Well-planned ecommerce order fulfilment can convert higher numbers of customers, without the need to impact margins.

‘Free shipping’ can quickly increase the likelihood of customers progressing to a checkout page, reducing the cart abandonment rate. To achieve this without reducing your margins, consider adding the average cost of shipping into the product price, or state a minimum purchase value to qualify for free shipping. Bear in mind that you must remain competitive, so overpricing your products to compensate for delivery costs may deter customers.

Base your shipping options on customers’ preferences and average spend, creating cost-effective methods of incentivising higher purchases in return for fast or free shipping if suitable.

Choice of order fulfilment model

Self-fulfilment model

Taking care of order fulfilment in-house means retailers complete their processes without the need of any third-party logistics partner or dropshipper. Typically used on smaller quantities of inventory, or when businesses begin, this DIY approach helps retailers to keep full control of the fulfilment process.


  • Keeps manufacturing, inventory and warehousing in one place
  • All you need is storage space, address labels and packaging resources
  • It can be cost-effective for smaller businesses
  • You can individually negotiate shipping rates with providers for large volumes of products


  • It can require warehouse space, equipment, staff and fulfilment software, making it a big commitment for a smaller business to set up
  • Packing all deliveries yourself can become time-consuming, particularly when the number of orders increases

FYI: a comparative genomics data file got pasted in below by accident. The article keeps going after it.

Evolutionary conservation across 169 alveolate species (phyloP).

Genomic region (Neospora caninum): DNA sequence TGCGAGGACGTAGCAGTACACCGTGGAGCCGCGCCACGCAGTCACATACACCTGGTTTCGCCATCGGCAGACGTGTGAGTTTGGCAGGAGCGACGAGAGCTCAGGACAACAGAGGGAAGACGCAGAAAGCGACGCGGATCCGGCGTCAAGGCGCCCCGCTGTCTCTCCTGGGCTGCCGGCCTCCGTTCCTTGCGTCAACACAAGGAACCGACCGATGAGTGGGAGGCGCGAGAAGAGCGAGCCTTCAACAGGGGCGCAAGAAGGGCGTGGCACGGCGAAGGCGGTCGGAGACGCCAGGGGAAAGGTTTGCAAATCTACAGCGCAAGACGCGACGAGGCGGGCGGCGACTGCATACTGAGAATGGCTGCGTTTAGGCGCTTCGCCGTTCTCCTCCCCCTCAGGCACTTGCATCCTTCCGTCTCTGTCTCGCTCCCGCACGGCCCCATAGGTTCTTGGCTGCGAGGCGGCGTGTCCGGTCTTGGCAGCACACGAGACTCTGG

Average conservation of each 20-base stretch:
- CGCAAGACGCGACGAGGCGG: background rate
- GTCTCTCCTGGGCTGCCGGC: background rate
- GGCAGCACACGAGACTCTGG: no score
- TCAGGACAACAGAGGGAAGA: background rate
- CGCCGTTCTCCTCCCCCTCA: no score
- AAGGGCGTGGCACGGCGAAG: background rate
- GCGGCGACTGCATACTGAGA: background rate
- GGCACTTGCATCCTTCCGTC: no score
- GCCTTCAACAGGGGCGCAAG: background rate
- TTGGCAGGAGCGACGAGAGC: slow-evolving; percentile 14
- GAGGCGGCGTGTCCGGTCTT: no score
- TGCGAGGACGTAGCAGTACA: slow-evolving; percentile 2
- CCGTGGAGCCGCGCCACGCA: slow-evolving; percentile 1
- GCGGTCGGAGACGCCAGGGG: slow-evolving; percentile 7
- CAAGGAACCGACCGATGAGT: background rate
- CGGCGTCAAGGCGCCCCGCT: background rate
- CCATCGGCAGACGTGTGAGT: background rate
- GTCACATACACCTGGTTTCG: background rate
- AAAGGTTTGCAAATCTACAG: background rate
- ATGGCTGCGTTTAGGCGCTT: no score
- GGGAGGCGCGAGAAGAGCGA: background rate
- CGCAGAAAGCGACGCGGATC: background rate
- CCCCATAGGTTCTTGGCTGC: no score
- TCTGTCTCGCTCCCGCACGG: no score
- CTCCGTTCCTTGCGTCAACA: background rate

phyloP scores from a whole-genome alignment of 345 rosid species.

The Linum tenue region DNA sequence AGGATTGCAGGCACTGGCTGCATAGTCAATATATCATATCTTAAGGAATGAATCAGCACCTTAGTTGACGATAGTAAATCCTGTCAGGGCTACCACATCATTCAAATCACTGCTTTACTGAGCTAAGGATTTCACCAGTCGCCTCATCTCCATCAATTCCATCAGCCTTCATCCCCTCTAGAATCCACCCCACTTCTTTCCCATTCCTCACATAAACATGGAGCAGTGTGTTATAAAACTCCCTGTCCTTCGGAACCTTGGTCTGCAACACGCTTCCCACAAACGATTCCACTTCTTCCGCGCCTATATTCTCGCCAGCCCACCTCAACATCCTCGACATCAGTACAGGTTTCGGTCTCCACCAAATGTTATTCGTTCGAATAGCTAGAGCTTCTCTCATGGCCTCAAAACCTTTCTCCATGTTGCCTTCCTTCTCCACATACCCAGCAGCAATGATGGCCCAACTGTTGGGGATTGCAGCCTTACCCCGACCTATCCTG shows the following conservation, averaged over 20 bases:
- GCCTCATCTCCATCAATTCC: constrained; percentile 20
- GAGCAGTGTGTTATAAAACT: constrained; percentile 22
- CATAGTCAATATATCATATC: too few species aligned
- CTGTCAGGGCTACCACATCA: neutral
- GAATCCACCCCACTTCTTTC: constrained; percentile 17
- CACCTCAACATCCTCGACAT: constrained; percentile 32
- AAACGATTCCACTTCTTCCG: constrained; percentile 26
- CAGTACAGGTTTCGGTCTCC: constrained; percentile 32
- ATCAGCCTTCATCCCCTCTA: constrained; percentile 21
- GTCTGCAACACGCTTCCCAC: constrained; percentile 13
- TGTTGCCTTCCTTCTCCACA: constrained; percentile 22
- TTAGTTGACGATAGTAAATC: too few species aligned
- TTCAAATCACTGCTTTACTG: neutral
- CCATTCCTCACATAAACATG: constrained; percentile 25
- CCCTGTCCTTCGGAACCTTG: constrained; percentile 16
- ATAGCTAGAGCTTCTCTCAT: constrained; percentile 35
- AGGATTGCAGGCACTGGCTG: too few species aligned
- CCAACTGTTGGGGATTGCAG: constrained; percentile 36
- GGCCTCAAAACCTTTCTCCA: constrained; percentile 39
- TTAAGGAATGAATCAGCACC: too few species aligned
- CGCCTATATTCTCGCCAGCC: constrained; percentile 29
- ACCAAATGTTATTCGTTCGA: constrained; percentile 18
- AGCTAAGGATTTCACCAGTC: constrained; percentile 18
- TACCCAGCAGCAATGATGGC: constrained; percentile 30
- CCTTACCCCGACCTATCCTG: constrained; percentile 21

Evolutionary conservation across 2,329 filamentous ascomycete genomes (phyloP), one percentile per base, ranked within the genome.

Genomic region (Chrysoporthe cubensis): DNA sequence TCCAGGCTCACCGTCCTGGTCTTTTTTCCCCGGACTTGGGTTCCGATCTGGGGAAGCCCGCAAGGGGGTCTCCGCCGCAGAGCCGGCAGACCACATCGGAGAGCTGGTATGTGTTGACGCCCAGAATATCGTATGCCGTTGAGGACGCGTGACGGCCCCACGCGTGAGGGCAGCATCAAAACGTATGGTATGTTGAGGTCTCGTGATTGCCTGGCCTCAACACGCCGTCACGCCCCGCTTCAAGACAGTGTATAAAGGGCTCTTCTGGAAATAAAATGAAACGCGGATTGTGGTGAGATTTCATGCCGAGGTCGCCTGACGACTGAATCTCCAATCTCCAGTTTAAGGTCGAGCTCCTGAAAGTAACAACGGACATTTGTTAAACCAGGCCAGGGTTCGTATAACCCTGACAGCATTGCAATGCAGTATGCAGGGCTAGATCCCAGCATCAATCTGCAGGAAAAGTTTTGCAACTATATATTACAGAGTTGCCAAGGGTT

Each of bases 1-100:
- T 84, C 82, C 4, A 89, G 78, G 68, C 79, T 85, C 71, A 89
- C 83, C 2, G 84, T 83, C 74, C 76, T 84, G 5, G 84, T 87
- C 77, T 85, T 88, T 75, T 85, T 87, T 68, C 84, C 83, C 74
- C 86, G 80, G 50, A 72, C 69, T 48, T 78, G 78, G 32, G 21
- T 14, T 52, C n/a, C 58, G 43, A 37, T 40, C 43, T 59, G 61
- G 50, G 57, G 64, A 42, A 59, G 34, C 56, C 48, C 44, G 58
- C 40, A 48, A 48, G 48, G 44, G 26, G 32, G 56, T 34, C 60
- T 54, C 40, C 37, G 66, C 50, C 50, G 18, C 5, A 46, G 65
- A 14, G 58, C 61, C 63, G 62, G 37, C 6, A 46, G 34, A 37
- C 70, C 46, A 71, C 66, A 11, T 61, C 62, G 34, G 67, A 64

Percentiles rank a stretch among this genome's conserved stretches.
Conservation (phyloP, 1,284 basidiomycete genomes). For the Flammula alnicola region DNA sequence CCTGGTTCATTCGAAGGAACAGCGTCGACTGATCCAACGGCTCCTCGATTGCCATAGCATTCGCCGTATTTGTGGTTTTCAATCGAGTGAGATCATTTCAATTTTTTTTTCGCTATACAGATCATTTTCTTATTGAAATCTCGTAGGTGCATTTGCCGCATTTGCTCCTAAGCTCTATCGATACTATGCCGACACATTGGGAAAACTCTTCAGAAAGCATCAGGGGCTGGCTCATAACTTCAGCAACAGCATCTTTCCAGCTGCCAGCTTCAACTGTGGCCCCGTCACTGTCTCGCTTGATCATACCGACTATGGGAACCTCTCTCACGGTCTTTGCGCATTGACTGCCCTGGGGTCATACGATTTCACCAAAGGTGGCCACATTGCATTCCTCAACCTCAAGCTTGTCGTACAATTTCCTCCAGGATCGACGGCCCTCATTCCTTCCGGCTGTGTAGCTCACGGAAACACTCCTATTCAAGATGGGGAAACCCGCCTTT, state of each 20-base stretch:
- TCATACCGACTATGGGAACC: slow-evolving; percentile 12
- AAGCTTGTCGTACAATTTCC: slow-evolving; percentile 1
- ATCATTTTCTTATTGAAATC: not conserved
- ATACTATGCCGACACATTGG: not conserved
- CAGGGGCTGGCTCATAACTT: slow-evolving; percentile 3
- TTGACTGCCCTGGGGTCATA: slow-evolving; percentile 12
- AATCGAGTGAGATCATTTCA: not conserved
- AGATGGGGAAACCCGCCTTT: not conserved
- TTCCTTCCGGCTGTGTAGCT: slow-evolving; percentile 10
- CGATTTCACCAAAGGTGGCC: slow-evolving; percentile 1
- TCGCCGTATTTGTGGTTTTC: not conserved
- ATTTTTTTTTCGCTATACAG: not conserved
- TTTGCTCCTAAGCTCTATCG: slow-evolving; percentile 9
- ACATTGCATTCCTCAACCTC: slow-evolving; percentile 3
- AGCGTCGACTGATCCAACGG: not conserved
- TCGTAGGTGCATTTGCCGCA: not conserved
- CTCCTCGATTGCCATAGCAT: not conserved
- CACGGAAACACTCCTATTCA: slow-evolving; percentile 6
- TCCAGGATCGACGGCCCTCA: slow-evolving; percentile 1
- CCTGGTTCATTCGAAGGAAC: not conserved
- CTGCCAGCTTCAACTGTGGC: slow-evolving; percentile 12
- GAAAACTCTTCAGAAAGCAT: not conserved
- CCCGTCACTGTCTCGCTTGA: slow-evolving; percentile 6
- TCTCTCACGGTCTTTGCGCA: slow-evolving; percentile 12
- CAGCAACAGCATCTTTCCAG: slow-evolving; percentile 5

Third-party fulfilment model

Third-party fulfilment is a solution often used by retailers who do not have the resources to handle it themselves. From time-commitments to a lack of space or disinterest in their distribution, retailers can benefit from handing their fulfilment over to third-party experts for a number of reasons.


  • Third-party fulfilment companies can take care of the whole process, from taking inventory from manufacturers, to picking, packing, labelling and managing returns
  • Because of their capacity, they can often facilitate rapid growth and you can purchase inventory in bulk
  • Third-party fulfilment companies can negotiate fantastic business and shipping rates as they do this in bulk for numerous companies


  • Quality can be compromised, meaning you must choose your third-party fulfilment partner carefully to avoid disappointing your customers

Dropshipping model

When dropshipping, products are produced, sourced and shipped directly from the manufacturer, with systems being put in place for orders to be automatically picked up by the manufacturer. From here, they take care of the entire process, taking the pressure off the retailer.


  • The dropshipper will take care of all manufacturing and shipping processes, giving you time to focus on selling more
  • You are given access to the dropshipper’s network, saving time without the need for sourcing, networking and negotiating costs
  • Low overheads and the ability to test markets before committing


  • Less control over processes, placing your brand’s reputation in the trust of the dropshipper
  • Little potential to customise products or orders, making it hard to establish brand identity
  • Can become more challenging when working with multiple dropshippers

Read the full Modern Retail Guide to Fulfilment November 2019 below.